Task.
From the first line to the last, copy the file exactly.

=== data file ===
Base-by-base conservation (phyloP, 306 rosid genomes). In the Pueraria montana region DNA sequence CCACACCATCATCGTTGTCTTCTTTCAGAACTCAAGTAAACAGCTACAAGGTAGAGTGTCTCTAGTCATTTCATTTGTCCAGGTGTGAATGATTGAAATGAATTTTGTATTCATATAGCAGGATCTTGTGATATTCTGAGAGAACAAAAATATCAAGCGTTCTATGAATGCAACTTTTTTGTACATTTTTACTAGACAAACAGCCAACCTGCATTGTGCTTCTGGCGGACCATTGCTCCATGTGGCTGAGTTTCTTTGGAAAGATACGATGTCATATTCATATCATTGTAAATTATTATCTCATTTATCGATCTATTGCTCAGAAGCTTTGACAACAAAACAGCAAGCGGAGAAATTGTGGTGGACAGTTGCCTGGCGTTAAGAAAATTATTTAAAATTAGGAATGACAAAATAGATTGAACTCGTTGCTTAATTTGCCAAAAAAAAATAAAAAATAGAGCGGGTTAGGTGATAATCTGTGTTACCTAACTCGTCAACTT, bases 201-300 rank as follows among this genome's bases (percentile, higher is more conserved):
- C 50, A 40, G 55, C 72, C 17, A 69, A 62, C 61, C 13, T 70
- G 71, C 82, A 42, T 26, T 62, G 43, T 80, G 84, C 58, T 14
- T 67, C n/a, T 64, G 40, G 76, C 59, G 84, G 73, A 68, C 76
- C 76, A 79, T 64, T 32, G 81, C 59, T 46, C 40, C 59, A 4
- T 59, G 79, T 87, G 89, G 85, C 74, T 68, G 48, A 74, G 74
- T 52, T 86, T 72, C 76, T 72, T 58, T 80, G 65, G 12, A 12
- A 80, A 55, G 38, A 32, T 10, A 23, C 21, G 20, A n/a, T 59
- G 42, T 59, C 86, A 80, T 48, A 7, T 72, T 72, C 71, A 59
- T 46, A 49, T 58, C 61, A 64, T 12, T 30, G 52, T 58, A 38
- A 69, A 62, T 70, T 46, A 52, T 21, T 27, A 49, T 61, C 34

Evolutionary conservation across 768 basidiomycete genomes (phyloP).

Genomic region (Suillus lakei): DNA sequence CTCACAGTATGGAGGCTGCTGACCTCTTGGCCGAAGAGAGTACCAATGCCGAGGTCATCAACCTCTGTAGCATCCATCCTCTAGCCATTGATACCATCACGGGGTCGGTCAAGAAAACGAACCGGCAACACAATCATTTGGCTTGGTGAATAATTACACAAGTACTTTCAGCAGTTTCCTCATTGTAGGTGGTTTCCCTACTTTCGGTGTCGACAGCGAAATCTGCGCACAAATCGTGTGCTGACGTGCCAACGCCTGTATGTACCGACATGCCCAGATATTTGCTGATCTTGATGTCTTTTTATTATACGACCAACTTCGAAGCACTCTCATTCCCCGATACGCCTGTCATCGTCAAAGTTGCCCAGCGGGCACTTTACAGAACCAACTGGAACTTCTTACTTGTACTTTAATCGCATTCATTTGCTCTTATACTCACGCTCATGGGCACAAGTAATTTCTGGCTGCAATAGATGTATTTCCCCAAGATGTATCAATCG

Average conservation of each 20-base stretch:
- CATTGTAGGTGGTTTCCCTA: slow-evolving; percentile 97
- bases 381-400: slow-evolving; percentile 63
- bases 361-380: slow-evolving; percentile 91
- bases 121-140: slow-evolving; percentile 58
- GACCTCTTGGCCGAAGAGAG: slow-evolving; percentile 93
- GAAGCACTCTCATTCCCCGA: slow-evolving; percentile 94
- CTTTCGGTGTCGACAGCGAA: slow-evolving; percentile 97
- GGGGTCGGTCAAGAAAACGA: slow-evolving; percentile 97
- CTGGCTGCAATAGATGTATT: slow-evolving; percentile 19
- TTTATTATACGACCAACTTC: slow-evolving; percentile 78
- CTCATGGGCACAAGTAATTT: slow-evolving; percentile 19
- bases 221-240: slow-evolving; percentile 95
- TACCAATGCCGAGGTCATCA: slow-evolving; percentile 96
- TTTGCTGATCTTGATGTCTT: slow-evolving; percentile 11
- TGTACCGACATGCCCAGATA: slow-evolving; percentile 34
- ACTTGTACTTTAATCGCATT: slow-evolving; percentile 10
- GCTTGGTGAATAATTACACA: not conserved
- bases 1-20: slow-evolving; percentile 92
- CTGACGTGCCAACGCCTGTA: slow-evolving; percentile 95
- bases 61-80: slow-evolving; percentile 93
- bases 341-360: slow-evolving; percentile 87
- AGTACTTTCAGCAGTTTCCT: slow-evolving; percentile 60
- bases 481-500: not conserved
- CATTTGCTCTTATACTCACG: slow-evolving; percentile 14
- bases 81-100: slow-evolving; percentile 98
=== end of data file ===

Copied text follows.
Base-by-base conservation (phyloP, 306 rosid genomes). In the Pueraria montana region DNA sequence CCACACCATCATCGTTGTCTTCTTTCAGAACTCAAGTAAACAGCTACAAGGTAGAGTGTCTCTAGTCATTTCATTTGTCCAGGTGTGAATGATTGAAATGAATTTTGTATTCATATAGCAGGATCTTGTGATATTCTGAGAGAACAAAAATATCAAGCGTTCTATGAATGCAACTTTTTTGTACATTTTTACTAGACAAACAGCCAACCTGCATTGTGCTTCTGGCGGACCATTGCTCCATGTGGCTGAGTTTCTTTGGAAAGATACGATGTCATATTCATATCATTGTAAATTATTATCTCATTTATCGATCTATTGCTCAGAAGCTTTGACAACAAAACAGCAAGCGGAGAAATTGTGGTGGACAGTTGCCTGGCGTTAAGAAAATTATTTAAAATTAGGAATGACAAAATAGATTGAACTCGTTGCTTAATTTGCCAAAAAAAAATAAAAAATAGAGCGGGTTAGGTGATAATCTGTGTTACCTAACTCGTCAACTT, bases 201-300 rank as follows among this genome's bases (percentile, higher is more conserved):
- C 50, A 40, G 55, C 72, C 17, A 69, A 62, C 61, C 13, T 70
- G 71, C 82, A 42, T 26, T 62, G 43, T 80, G 84, C 58, T 14
- T 67, C n/a, T 64, G 40, G 76, C 59, G 84, G 73, A 68, C 76
- C 76, A 79, T 64, T 32, G 81, C 59, T 46, C 40, C 59, A 4
- T 59, G 79, T 87, G 89, G 85, C 74, T 68, G 48, A 74, G 74
- T 52, T 86, T 72, C 76, T 72, T 58, T 80, G 65, G 12, A 12
- A 80, A 55, G 38, A 32, T 10, A 23, C 21, G 20, A n/a, T 59
- G 42, T 59, C 86, A 80, T 48, A 7, T 72, T 72, C 71, A 59
- T 46, A 49, T 58, C 61, A 64, T 12, T 30, G 52, T 58, A 38
- A 69, A 62, T 70, T 46, A 52, T 21, T 27, A 49, T 61, C 34

Evolutionary conservation across 768 basidiomycete genomes (phyloP).

Genomic region (Suillus lakei): DNA sequence CTCACAGTATGGAGGCTGCTGACCTCTTGGCCGAAGAGAGTACCAATGCCGAGGTCATCAACCTCTGTAGCATCCATCCTCTAGCCATTGATACCATCACGGGGTCGGTCAAGAAAACGAACCGGCAACACAATCATTTGGCTTGGTGAATAATTACACAAGTACTTTCAGCAGTTTCCTCATTGTAGGTGGTTTCCCTACTTTCGGTGTCGACAGCGAAATCTGCGCACAAATCGTGTGCTGACGTGCCAACGCCTGTATGTACCGACATGCCCAGATATTTGCTGATCTTGATGTCTTTTTATTATACGACCAACTTCGAAGCACTCTCATTCCCCGATACGCCTGTCATCGTCAAAGTTGCCCAGCGGGCACTTTACAGAACCAACTGGAACTTCTTACTTGTACTTTAATCGCATTCATTTGCTCTTATACTCACGCTCATGGGCACAAGTAATTTCTGGCTGCAATAGATGTATTTCCCCAAGATGTATCAATCG

Average conservation of each 20-base stretch:
- CATTGTAGGTGGTTTCCCTA: slow-evolving; percentile 97
- bases 381-400: slow-evolving; percentile 63
- bases 361-380: slow-evolving; percentile 91
- bases 121-140: slow-evolving; percentile 58
- GACCTCTTGGCCGAAGAGAG: slow-evolving; percentile 93
- GAAGCACTCTCATTCCCCGA: slow-evolving; percentile 94
- CTTTCGGTGTCGACAGCGAA: slow-evolving; percentile 97
- GGGGTCGGTCAAGAAAACGA: slow-evolving; percentile 97
- CTGGCTGCAATAGATGTATT: slow-evolving; percentile 19
- TTTATTATACGACCAACTTC: slow-evolving; percentile 78
- CTCATGGGCACAAGTAATTT: slow-evolving; percentile 19
- bases 221-240: slow-evolving; percentile 95
- TACCAATGCCGAGGTCATCA: slow-evolving; percentile 96
- TTTGCTGATCTTGATGTCTT: slow-evolving; percentile 11
- TGTACCGACATGCCCAGATA: slow-evolving; percentile 34
- ACTTGTACTTTAATCGCATT: slow-evolving; percentile 10
- GCTTGGTGAATAATTACACA: not conserved
- bases 1-20: slow-evolving; percentile 92
- CTGACGTGCCAACGCCTGTA: slow-evolving; percentile 95
- bases 61-80: slow-evolving; percentile 93
- bases 341-360: slow-evolving; percentile 87
- AGTACTTTCAGCAGTTTCCT: slow-evolving; percentile 60
- bases 481-500: not conserved
- CATTTGCTCTTATACTCACG: slow-evolving; percentile 14
- bases 81-100: slow-evolving; percentile 98